I was under the impression you all are much younger than me so how in heck is this still an issue? And the comment about how a difference in skin tone for the POTUS and FLOTUS would make them more likable/relatable to white people made my head explode. You do know that Mrs. Obama is very popular even with people who don’t like The President. According to the Huffington Post, her approval rating in March 2013 was 67%, comparable to Laura Bush. These comments are truly disturbing. As for the young man, I don’t know who he is but, wow, reading this stuff is like going back in time, like decades.

  • joe

    He is absolutely right about President Obama. If he had the same skin tone as Idris Elba he would never have won the nomination. Dark skin makes white folks VERY uncomfortable. Dark skinned brothers are considered more violent and sexually aggressive. Whites believe that race mixing improves black people. Unfortunately, so do a lot of black folks.

    • ETC

      Joe, this is so true. What is it about dark skin that makes folks uncomfortable? Features and hair make an impact too. Whites feel more at ease around Jada and Oman types over Grace Jones types. It makes no sense!

  • DiasporaUK

    I can feel another F U attack coming on.

    Why is becoming white peoples’ president the highest aim a black person can aspire to? The yardstick by which all Afrikan/black possibility is measured?

    White people own politicians from local to federal government, including presidents. They own towns cities states.

    They own corporations backed up by a THUGGED OUT military that go in and take over whole countries.

    White peoples’ highest aspiration is to run it all, control it all, own it all . . . . forever.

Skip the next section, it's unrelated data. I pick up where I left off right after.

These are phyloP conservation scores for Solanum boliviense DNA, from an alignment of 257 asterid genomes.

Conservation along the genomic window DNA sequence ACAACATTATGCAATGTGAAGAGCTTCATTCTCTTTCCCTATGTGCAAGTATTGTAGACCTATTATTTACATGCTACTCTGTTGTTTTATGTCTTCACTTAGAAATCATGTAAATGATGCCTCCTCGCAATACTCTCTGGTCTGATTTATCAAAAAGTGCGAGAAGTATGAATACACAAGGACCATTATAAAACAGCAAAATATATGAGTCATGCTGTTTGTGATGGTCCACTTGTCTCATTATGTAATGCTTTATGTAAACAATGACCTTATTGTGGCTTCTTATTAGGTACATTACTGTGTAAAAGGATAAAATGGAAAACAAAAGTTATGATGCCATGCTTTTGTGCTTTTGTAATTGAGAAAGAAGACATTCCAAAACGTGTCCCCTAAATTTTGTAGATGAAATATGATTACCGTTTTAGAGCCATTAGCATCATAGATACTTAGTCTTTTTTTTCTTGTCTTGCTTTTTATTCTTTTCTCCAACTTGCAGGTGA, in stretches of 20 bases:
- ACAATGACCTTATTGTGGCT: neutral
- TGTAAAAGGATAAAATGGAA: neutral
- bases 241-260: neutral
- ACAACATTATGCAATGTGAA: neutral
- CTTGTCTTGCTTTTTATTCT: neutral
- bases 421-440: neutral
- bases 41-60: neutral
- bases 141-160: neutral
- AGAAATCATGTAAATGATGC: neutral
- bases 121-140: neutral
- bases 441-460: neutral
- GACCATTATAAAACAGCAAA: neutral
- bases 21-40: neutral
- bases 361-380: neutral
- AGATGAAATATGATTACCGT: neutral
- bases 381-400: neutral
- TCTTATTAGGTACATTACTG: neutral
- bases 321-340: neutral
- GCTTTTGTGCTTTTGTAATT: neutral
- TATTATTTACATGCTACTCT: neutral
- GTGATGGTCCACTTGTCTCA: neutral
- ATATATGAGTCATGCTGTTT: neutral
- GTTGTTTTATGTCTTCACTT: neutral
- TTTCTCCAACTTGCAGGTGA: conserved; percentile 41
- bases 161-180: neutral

A negro’s aspiration is to be white peoples second “black” president.

    You get wet over a one off bi-racial president who spends all his time rimming white peoples’ arse crack.

    And I mean that literally. That’s what BO does —

    sanitize the crimes of white supremacy

    How?

    By committing the highest act of betrayal, namely, by allowing himself to be used as a “diversity” symbol, a non-white front man in the white supremacist power structure, to cast a veneer of benevolence over white supremacy with the intent to deceive and pacify the righteous Resistance.

    BO is everything a black person or ANY person who believes in Justice SHOULD NOT want to be.

    It’s only when you think your past is what white people told you, that the present is what the future will be, and that all that’s possible is whatever white people make possible for you, that you come to believe the best thing a black man can be is white peoples’ president.

    “a dar-shkin black man wouldn’t be prethident coz white peepos don’t like dar-shkin black peepos blehb blehb blehb” (in stepnfetchit voice)

    Who needs white peoples’ prethident job when we have a whole continent that the whole world is fighting to get a spot in, because it’s the neighbourhood the FUTURE is relocating to.

    The absolute irony of it – crackers Chinese Japs and Injuns all tryna move into an all black neighborhood, and negros is stuck on tryna be white peoples’ prethident.

    Jokers

    I can’t do this – Yes We Can

    LMAO!

    • Barack Obama is one of the few Black people you SHOULD aspire to. Whether white or black. “We have to turn off the television sets and eradicate the thought that says a black youth that picks up a book is acting white”- Barack Obama. You over here trying to be black power and Barack Obama is trying to make sure black people don’t look worse than how the general public sees us. The man is sophisticated, intelligent, and a leader. Not a rapper, Jessie Jackson, or Al Sharpton. He speaks intelligently. He acts like how a leader of one of the world’s strongest country’s should act.

  • me

    Love love love J.Cole

  • HE TOLD THE TRUTH